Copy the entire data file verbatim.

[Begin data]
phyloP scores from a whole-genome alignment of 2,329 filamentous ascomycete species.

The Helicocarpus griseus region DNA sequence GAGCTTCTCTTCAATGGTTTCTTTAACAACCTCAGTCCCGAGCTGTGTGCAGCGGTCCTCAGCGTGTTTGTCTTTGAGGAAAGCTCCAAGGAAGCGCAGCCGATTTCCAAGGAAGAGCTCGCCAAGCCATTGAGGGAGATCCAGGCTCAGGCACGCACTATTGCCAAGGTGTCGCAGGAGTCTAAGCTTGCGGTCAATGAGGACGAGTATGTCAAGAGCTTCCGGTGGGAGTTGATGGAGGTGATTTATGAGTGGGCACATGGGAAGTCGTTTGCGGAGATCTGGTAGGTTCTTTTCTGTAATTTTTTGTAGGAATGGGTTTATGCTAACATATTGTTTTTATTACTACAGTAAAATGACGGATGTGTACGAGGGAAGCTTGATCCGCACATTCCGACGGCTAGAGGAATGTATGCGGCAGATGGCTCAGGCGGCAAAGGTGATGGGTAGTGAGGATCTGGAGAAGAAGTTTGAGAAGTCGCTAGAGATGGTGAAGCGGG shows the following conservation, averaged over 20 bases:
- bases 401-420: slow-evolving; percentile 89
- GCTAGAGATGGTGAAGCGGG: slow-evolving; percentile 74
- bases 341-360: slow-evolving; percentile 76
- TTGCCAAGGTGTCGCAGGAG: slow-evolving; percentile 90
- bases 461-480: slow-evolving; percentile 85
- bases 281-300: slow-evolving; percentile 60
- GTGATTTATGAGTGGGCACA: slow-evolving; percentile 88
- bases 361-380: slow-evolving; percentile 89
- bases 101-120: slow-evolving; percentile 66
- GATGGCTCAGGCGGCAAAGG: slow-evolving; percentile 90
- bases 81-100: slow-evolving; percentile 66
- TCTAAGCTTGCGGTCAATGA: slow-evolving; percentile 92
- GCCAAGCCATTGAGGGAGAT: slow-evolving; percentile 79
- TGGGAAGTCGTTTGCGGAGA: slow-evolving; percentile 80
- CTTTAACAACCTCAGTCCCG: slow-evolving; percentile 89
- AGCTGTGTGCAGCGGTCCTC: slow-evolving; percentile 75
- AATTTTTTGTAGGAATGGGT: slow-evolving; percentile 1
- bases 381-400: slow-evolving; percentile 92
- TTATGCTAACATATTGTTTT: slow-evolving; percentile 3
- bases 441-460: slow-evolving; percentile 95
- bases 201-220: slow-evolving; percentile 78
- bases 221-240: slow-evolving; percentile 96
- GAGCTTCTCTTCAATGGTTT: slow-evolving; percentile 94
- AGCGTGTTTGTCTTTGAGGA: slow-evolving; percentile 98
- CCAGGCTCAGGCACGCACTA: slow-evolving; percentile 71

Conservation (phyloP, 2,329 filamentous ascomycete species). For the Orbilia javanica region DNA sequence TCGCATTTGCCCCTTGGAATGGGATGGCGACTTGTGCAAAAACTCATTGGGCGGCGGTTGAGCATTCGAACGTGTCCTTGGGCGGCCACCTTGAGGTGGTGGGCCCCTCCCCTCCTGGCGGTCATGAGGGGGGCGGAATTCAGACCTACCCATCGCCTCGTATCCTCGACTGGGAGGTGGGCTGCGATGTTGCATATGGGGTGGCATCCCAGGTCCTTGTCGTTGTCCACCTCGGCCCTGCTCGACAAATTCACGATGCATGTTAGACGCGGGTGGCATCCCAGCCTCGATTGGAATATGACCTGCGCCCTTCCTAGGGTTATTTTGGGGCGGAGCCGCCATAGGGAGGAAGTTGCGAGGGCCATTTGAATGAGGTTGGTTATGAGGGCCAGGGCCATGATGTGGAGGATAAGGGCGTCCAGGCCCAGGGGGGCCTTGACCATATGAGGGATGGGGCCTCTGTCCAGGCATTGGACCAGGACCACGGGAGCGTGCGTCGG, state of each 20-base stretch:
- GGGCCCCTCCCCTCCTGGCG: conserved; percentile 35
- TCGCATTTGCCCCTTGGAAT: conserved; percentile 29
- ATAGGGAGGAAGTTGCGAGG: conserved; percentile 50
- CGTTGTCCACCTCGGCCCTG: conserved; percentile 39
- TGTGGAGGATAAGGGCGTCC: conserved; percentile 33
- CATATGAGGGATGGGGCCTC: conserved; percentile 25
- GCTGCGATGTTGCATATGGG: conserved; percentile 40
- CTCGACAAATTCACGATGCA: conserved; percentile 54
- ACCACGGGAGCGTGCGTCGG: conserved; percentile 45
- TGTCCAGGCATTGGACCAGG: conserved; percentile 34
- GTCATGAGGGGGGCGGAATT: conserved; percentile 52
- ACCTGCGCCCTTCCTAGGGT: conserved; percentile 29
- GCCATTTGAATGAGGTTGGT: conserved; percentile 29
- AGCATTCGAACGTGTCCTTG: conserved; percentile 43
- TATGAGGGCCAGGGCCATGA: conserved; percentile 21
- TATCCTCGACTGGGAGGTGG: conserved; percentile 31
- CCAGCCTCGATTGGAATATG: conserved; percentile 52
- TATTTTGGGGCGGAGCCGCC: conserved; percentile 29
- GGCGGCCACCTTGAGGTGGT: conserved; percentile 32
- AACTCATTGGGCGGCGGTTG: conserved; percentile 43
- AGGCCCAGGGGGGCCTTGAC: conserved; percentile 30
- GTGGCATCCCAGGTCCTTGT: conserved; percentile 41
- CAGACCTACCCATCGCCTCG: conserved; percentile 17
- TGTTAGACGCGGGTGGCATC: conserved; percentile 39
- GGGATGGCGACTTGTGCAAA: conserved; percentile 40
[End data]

phyloP scores from a whole-genome alignment of 2,329 filamentous ascomycete species.

The Helicocarpus griseus region DNA sequence GAGCTTCTCTTCAATGGTTTCTTTAACAACCTCAGTCCCGAGCTGTGTGCAGCGGTCCTCAGCGTGTTTGTCTTTGAGGAAAGCTCCAAGGAAGCGCAGCCGATTTCCAAGGAAGAGCTCGCCAAGCCATTGAGGGAGATCCAGGCTCAGGCACGCACTATTGCCAAGGTGTCGCAGGAGTCTAAGCTTGCGGTCAATGAGGACGAGTATGTCAAGAGCTTCCGGTGGGAGTTGATGGAGGTGATTTATGAGTGGGCACATGGGAAGTCGTTTGCGGAGATCTGGTAGGTTCTTTTCTGTAATTTTTTGTAGGAATGGGTTTATGCTAACATATTGTTTTTATTACTACAGTAAAATGACGGATGTGTACGAGGGAAGCTTGATCCGCACATTCCGACGGCTAGAGGAATGTATGCGGCAGATGGCTCAGGCGGCAAAGGTGATGGGTAGTGAGGATCTGGAGAAGAAGTTTGAGAAGTCGCTAGAGATGGTGAAGCGGG shows the following conservation, averaged over 20 bases:
- bases 401-420: slow-evolving; percentile 89
- GCTAGAGATGGTGAAGCGGG: slow-evolving; percentile 74
- bases 341-360: slow-evolving; percentile 76
- TTGCCAAGGTGTCGCAGGAG: slow-evolving; percentile 90
- bases 461-480: slow-evolving; percentile 85
- bases 281-300: slow-evolving; percentile 60
- GTGATTTATGAGTGGGCACA: slow-evolving; percentile 88
- bases 361-380: slow-evolving; percentile 89
- bases 101-120: slow-evolving; percentile 66
- GATGGCTCAGGCGGCAAAGG: slow-evolving; percentile 90
- bases 81-100: slow-evolving; percentile 66
- TCTAAGCTTGCGGTCAATGA: slow-evolving; percentile 92
- GCCAAGCCATTGAGGGAGAT: slow-evolving; percentile 79
- TGGGAAGTCGTTTGCGGAGA: slow-evolving; percentile 80
- CTTTAACAACCTCAGTCCCG: slow-evolving; percentile 89
- AGCTGTGTGCAGCGGTCCTC: slow-evolving; percentile 75
- AATTTTTTGTAGGAATGGGT: slow-evolving; percentile 1
- bases 381-400: slow-evolving; percentile 92
- TTATGCTAACATATTGTTTT: slow-evolving; percentile 3
- bases 441-460: slow-evolving; percentile 95
- bases 201-220: slow-evolving; percentile 78
- bases 221-240: slow-evolving; percentile 96
- GAGCTTCTCTTCAATGGTTT: slow-evolving; percentile 94
- AGCGTGTTTGTCTTTGAGGA: slow-evolving; percentile 98
- CCAGGCTCAGGCACGCACTA: slow-evolving; percentile 71

Conservation (phyloP, 2,329 filamentous ascomycete species). For the Orbilia javanica region DNA sequence TCGCATTTGCCCCTTGGAATGGGATGGCGACTTGTGCAAAAACTCATTGGGCGGCGGTTGAGCATTCGAACGTGTCCTTGGGCGGCCACCTTGAGGTGGTGGGCCCCTCCCCTCCTGGCGGTCATGAGGGGGGCGGAATTCAGACCTACCCATCGCCTCGTATCCTCGACTGGGAGGTGGGCTGCGATGTTGCATATGGGGTGGCATCCCAGGTCCTTGTCGTTGTCCACCTCGGCCCTGCTCGACAAATTCACGATGCATGTTAGACGCGGGTGGCATCCCAGCCTCGATTGGAATATGACCTGCGCCCTTCCTAGGGTTATTTTGGGGCGGAGCCGCCATAGGGAGGAAGTTGCGAGGGCCATTTGAATGAGGTTGGTTATGAGGGCCAGGGCCATGATGTGGAGGATAAGGGCGTCCAGGCCCAGGGGGGCCTTGACCATATGAGGGATGGGGCCTCTGTCCAGGCATTGGACCAGGACCACGGGAGCGTGCGTCGG, state of each 20-base stretch:
- GGGCCCCTCCCCTCCTGGCG: conserved; percentile 35
- TCGCATTTGCCCCTTGGAAT: conserved; percentile 29
- ATAGGGAGGAAGTTGCGAGG: conserved; percentile 50
- CGTTGTCCACCTCGGCCCTG: conserved; percentile 39
- TGTGGAGGATAAGGGCGTCC: conserved; percentile 33
- CATATGAGGGATGGGGCCTC: conserved; percentile 25
- GCTGCGATGTTGCATATGGG: conserved; percentile 40
- CTCGACAAATTCACGATGCA: conserved; percentile 54
- ACCACGGGAGCGTGCGTCGG: conserved; percentile 45
- TGTCCAGGCATTGGACCAGG: conserved; percentile 34
- GTCATGAGGGGGGCGGAATT: conserved; percentile 52
- ACCTGCGCCCTTCCTAGGGT: conserved; percentile 29
- GCCATTTGAATGAGGTTGGT: conserved; percentile 29
- AGCATTCGAACGTGTCCTTG: conserved; percentile 43
- TATGAGGGCCAGGGCCATGA: conserved; percentile 21
- TATCCTCGACTGGGAGGTGG: conserved; percentile 31
- CCAGCCTCGATTGGAATATG: conserved; percentile 52
- TATTTTGGGGCGGAGCCGCC: conserved; percentile 29
- GGCGGCCACCTTGAGGTGGT: conserved; percentile 32
- AACTCATTGGGCGGCGGTTG: conserved; percentile 43
- AGGCCCAGGGGGGCCTTGAC: conserved; percentile 30
- GTGGCATCCCAGGTCCTTGT: conserved; percentile 41
- CAGACCTACCCATCGCCTCG: conserved; percentile 17
- TGTTAGACGCGGGTGGCATC: conserved; percentile 39
- GGGATGGCGACTTGTGCAAA: conserved; percentile 40